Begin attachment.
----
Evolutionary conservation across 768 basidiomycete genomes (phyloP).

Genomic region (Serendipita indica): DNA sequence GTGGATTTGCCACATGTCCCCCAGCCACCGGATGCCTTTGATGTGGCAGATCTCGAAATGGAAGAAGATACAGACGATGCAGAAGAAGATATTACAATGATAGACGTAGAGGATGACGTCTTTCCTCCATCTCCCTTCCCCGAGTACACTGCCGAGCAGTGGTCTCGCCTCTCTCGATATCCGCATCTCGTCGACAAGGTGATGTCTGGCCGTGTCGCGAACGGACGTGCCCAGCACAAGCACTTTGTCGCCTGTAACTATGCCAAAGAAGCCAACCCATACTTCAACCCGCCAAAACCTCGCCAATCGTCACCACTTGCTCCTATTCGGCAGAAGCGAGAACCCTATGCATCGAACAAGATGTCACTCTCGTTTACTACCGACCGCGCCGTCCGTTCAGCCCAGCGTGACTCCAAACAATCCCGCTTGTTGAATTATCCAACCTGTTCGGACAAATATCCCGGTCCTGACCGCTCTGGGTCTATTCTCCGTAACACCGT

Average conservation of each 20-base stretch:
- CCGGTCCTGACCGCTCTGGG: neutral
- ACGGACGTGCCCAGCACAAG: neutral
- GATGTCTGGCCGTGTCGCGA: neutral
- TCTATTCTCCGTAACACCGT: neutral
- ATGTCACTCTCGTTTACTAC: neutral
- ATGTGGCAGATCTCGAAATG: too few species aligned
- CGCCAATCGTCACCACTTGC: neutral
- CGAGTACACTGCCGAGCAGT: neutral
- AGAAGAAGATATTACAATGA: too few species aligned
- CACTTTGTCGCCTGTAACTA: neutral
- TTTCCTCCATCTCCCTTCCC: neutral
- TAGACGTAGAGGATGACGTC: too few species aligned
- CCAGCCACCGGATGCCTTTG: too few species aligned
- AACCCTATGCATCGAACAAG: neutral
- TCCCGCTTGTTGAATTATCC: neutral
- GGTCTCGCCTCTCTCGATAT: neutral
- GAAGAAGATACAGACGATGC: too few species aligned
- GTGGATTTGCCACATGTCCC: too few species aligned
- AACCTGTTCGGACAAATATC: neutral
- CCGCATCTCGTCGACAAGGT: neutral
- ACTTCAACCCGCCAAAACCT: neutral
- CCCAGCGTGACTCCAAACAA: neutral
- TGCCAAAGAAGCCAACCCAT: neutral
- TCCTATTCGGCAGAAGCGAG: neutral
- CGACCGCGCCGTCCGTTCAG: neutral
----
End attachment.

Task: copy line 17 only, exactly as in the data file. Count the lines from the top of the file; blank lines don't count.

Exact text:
- AACCCTATGCATCGAACAAG: neutral